For someone that never lived there, the US can be a very strange place. As an ostensibly secular country built around the supposedly rational ideology of democratic capitalism, a drive across its vast and varying landscape reveals a space steeped in its own mysticism, manifest in any form from the omnipresent evangelism of the bible belt to the rootless, new aged occultism of California. Somewhere between those two theologically and geographically oppositional, though equally extreme, poles lies Denver, Colorado. It’s a city that boasts the largest airport in the States and the focus of ‘post-internet’ superstar Parker Ito’s latest solo exhibition Part 1: Parker Cheeto’s Infinite Haunted Hobo Playlist (A Dream for Some, a Nightmare for others) at LA’s Smart Objects.
The thing about Denver International Airport is that it’s the subject of widespread criticism and conspiracy theories for its bewildering public art collection. There’s a bright blue 32-foot tall sculpture called ‘Mustang’ –glowing red-eyed and nicknamed ‘Blucifer’ –that killed its creator Luis Jiménez in 2006, a bunch of Masonic symbolism and a series of terrifying murals essentially depicting the Apocalypse. One of these very images features on the Smart Objects rooftop; a painted reproduction of a mysterious gas-masked fascist figure, impaling a white dove and leaving a trail of dead babies behind it, spanning the length and width of a wall. It’s the last thing you’ll see in the exhibition extending across the gallery’s two storey building –from the shower and toilet on the ground floor, to a couple of the private bedrooms upstairs, the laundry, and finally the roof.
On entering Smart Objects –with viewings by appointment and its window shutter rolled down –there’s a gaping, potentially landlord-enraging hole in the wall between the exhibition space and a disused elevator shaft. From there trail some intertwined LED light strips to be pinned to the ceiling and suspending a neon sign saying what looks like “yodirodiray”, a couple of bouquets of Ito’s familiar multi-coloured flowers from 2012’s The Agony and the Ecstasy and all four bathroom walls plastered with print collages of an online aesthetic that includes crude manga-like imagery, an illustrated hand holding an illustrated iPhone and spiky-fonted text reading fragments like “french blowjob” and “Nicolas Cage at the after party”. Across the living space above –also leased by the gallery but rarely, if ever, open to the public –hangs a sort of triptych split across rooms of Emmanuel Frémiet’s ‘Jeanne d’Arc’. The French hero and British foe clings to her sword above the washing machine, is obscured by chains (or is it links?) in one of the bedrooms, and then finally replaced by a stylised ‘self-portrait’ of Ito himself looking like the Angel of Death in another.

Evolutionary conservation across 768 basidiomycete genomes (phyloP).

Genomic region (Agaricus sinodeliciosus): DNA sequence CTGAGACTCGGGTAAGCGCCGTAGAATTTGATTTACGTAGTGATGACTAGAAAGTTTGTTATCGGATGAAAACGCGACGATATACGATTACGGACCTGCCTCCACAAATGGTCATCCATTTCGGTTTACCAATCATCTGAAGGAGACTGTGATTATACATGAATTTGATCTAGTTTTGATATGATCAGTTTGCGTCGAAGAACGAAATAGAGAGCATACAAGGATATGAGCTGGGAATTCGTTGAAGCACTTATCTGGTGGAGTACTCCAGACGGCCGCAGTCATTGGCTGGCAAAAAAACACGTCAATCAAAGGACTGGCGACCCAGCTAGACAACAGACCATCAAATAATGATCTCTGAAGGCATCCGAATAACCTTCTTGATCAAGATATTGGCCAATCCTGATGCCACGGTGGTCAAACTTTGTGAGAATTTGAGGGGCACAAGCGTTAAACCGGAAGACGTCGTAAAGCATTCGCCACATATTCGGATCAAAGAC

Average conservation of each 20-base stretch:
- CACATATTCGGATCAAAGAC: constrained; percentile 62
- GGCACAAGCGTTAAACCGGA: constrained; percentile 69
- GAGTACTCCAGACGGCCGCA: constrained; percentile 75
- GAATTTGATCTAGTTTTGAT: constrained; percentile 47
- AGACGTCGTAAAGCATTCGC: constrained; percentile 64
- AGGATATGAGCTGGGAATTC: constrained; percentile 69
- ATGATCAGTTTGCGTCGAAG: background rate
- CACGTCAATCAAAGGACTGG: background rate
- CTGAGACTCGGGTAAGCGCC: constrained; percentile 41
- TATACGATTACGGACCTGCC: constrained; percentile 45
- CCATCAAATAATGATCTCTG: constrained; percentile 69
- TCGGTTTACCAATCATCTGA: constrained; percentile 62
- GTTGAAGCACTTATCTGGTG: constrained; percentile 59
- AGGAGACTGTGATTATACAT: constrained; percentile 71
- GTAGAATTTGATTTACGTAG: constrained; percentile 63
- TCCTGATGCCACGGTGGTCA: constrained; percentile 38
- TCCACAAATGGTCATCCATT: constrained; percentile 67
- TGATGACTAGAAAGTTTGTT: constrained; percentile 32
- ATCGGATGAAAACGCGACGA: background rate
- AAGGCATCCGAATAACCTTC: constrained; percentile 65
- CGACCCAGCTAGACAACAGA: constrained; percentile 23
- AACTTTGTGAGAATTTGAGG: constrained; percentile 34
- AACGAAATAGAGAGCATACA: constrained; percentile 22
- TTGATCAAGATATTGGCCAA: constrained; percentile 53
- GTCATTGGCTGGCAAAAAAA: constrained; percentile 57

None of this seems to make logical sense, but on reflection, it kind of does. The ambiguous persona of Parker Ito –otherwise known as Parker Cheeto or “Parker Speedo, Parker Frito, Parker Dorito, Parker Ego and Parker Burrito” –trades on eschewing any kind of solid concept to his work, while shrouding the image of the artist behind it. The abstracted figure of ‘Parker Cheeto: the Net Artist‘ mimics the nonsensical nature of the global internet viewed through the lens of stoner conspiracy theorists reading meaning into the meaningless and constructing their own doom-y realities blurred across online and offline space.
While I’m sure I’m missing something when witnessing the high top hat of a dark green human-like sculpture hanged by fairy lights in the elevator shaft and resurfacing as a cartoon silhouette in the bathroom, the depiction of this particular apocalypse that, as its title suggests, serves some and scares others, is a fairly revealing one. Because, New World Order or not, all you can really do in the face of uncertainty is make sense of it how you can. **
Exhibition photos, top-right.
All images: Parker Ito, Parker Cheeto’s Infinite Haunted Hobo Playlist (A Dream for Some, a Nightmare for others) exhibition view. Courtesy Smart Objects.
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